Ben, he was not a *token* Jew. He was not the "sole identifiable Jew." Look, I actually agree that people like me (i.e. mischling) kind of herald the dissolution of the Jewish people as a separate culture. But you should be *personally* offended by this article. Your identity as a practicing Jew and a Zionist is being denied in the pursuit of framing a victim complex.

  6. Ben Fogel says:

    Obviously he was not the "token Jew," but if you've ever sat down and had a conversation, be it in the cafeteria or anywhere else, you know that even the Jewish students "poke" fun or make sarcastic remarks about a Chai Necklace, the the Matzah someone's eating or something they're wearing. I'm not saying people are anti-Semitic or ignorant, I'm merely saying that when someone wears a necklace, eats Matzah or sometimes even wears an Israeli t-shirt, everyone seems to have their own two-cents to add or their own little comments and quips, which in turn can make someone feel like the "token Jew" or the "sole identifiable Jew."

  7. Allison Feld says:

    Plenty of Jews at FCS have strong connections to Israel, including myself, and express them in different ways. But you cannot deny the fact that Akiva is acting on, and physically fighting for his beliefs, and for peace in Israel. The paratrooper unit (HaTzanchanim) he is in is arguably the most elite and requires him to participate in the riskiest situations possible while fighting in the military. There's a major difference between saying "there's a whole lot of craziness going on in the Middle East and in Israel" and critiquing the decisions being made by its leaders, and actually getting involved, and putting your life on the line to try and achieve some level of peace.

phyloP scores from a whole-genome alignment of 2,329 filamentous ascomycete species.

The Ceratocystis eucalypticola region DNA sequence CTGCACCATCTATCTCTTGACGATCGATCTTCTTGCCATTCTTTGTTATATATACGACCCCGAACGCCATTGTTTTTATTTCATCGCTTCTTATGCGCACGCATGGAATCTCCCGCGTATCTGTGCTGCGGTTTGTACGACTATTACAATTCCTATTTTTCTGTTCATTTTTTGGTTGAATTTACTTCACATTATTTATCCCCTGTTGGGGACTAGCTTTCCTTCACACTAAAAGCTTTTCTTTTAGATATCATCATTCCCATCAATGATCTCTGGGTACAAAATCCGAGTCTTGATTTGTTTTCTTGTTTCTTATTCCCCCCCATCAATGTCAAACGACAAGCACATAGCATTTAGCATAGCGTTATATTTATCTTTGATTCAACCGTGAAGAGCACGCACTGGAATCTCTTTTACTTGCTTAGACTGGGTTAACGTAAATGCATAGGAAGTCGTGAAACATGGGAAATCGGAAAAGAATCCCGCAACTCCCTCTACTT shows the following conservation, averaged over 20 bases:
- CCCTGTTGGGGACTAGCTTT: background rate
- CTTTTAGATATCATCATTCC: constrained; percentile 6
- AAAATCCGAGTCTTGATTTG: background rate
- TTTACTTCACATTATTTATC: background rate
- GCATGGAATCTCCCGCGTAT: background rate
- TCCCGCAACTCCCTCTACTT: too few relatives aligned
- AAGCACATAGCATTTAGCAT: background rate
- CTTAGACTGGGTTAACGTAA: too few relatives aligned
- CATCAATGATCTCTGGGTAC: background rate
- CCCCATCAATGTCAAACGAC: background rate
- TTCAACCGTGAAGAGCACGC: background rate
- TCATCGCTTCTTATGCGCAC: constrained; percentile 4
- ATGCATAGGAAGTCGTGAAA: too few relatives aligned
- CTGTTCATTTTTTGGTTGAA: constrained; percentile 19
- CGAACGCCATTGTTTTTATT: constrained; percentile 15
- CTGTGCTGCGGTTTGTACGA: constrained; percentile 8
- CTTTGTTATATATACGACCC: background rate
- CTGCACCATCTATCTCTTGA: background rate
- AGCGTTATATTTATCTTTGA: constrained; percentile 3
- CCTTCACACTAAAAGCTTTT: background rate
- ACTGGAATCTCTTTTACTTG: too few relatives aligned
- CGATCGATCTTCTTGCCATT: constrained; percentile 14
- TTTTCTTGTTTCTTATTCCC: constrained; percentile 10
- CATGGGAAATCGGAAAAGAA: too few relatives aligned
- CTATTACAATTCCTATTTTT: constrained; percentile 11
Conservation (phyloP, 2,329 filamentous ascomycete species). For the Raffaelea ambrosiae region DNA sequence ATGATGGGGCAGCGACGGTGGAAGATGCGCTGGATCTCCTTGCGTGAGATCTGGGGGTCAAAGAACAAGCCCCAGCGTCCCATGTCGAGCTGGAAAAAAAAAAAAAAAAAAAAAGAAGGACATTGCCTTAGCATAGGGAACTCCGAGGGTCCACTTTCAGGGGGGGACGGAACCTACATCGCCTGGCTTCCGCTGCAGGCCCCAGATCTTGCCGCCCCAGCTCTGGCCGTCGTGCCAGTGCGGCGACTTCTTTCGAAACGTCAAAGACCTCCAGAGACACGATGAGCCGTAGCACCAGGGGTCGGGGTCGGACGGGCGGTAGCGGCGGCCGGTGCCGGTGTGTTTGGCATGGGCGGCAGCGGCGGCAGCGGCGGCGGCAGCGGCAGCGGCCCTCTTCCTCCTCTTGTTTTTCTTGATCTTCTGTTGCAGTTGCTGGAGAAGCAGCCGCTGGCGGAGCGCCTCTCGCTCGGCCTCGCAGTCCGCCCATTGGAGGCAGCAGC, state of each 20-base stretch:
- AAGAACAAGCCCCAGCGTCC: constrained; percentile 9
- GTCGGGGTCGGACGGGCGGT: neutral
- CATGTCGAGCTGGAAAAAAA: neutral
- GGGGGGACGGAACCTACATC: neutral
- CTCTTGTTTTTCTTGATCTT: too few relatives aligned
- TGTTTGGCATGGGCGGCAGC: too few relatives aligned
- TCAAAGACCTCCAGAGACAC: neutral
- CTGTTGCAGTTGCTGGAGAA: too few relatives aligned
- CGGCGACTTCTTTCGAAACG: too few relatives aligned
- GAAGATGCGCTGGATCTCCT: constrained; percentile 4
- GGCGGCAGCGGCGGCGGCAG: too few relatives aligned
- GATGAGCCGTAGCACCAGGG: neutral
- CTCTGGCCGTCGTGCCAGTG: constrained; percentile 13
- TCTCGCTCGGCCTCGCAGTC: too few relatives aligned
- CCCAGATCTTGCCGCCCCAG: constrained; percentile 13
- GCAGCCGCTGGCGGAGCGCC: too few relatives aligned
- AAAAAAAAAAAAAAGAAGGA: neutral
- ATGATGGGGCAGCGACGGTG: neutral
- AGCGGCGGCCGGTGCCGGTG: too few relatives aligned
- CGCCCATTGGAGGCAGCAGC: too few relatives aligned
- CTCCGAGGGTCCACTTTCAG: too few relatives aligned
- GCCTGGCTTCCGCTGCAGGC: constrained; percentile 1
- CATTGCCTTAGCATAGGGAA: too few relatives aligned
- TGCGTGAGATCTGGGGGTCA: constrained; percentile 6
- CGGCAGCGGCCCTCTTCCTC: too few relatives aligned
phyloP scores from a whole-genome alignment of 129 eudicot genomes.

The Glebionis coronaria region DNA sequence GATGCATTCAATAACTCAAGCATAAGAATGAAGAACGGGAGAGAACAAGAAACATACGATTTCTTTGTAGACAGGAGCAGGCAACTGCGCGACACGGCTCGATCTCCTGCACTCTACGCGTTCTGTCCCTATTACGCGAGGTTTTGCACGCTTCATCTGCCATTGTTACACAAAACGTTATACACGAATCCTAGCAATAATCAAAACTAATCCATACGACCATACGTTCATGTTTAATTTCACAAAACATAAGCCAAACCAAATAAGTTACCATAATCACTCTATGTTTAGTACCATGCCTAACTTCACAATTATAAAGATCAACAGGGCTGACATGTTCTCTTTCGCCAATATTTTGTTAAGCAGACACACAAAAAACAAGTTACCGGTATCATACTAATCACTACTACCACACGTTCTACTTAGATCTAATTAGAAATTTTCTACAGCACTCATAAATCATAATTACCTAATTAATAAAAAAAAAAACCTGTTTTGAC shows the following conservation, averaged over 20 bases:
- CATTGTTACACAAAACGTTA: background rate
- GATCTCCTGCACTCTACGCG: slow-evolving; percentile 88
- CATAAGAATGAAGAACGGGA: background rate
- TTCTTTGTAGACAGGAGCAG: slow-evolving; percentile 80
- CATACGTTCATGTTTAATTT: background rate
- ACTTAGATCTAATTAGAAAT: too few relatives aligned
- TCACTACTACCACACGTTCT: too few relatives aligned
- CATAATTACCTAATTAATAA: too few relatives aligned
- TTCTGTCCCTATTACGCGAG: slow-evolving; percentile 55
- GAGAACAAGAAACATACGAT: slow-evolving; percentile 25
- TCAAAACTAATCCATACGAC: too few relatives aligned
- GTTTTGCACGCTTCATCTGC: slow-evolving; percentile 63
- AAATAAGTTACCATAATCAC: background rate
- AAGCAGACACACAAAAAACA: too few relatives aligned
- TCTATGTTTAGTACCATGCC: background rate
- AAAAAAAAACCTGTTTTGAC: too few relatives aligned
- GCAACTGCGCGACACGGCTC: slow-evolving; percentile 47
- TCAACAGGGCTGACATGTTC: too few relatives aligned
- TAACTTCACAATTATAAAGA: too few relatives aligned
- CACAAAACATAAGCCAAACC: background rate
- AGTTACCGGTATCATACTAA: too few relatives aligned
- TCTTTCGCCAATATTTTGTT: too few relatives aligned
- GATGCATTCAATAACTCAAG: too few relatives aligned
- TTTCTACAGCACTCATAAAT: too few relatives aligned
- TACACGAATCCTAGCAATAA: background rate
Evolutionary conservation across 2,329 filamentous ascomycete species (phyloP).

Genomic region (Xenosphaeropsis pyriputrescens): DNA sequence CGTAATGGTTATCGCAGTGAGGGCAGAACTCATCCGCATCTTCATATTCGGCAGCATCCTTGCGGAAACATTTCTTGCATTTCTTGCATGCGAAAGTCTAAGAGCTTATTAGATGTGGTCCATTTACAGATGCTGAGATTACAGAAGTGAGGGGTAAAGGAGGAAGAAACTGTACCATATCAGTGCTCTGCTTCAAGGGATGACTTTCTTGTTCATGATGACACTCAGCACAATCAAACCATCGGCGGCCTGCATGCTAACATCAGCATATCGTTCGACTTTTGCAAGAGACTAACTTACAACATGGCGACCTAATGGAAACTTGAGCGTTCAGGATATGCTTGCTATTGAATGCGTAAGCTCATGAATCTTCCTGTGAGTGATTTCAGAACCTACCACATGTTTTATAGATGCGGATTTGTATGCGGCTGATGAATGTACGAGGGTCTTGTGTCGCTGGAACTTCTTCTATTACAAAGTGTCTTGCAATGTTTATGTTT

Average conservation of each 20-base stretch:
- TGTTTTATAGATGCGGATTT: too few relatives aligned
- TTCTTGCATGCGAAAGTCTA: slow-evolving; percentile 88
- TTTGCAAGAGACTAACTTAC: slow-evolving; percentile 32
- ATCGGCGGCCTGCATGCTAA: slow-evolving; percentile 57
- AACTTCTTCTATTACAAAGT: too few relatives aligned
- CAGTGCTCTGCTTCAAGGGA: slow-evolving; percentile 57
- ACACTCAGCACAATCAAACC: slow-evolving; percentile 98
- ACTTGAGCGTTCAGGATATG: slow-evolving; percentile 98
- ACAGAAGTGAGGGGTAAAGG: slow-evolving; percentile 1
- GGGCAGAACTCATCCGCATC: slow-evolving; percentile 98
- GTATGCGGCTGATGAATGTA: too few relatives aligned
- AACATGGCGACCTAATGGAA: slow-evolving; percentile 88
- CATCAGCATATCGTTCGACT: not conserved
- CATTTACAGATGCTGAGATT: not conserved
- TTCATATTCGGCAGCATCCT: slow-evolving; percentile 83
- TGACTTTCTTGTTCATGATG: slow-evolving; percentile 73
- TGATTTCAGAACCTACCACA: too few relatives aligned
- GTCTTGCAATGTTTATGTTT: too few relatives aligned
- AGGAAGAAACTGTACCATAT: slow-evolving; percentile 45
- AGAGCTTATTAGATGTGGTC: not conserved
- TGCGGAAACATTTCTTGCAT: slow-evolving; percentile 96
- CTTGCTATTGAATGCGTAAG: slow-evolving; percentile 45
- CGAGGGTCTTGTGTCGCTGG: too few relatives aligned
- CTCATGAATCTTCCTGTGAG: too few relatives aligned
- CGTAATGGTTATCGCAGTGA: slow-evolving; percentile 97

8. This is the reason why I stopped practicing Judaism–just because you mindlessly practice rituals daily, or decide to risk your life towards a cause does NOT imply that you're connection to your religion is any less strong or valid than anyone else's. I highly resent anybody saying that akiva is somehow a "better" Jew or one with a "stronger connection towards Israel" than any other Jewish person out there simply because he joined the IDF and we didn't.

  9. Allison Feld says:

    you're right, you don't have to do every mitzvah or ritual to be a Jew with strong connections to your faith and people, but one BIG part of Judaism is having a homeland, and that homeland is Israel. It needs to be protected, because its existence and safety is under a lot of risk right now. Not everyone is going to join the army and physically protect the country and not everyone has to ( Heck, I'm obviously not, I'm in college right now), but it is important to support the people who are. It's not a matter of being better than one another, or who has a better connection. There's a saying "kol yisrael areivim ze la zeh" – the nation of Israel is responsible for one another, so it is important to support Akiva, and his endeavors.

  10. Grant Schiller says:

    "…sole identifiable Jew and one of the only students with a connection to Israel…" What? Is the publication talking about the same school?

  11. Adamandeve Waswhite says:

    You Jews don't actually believe yourselves that King Solomon was a jew do ya?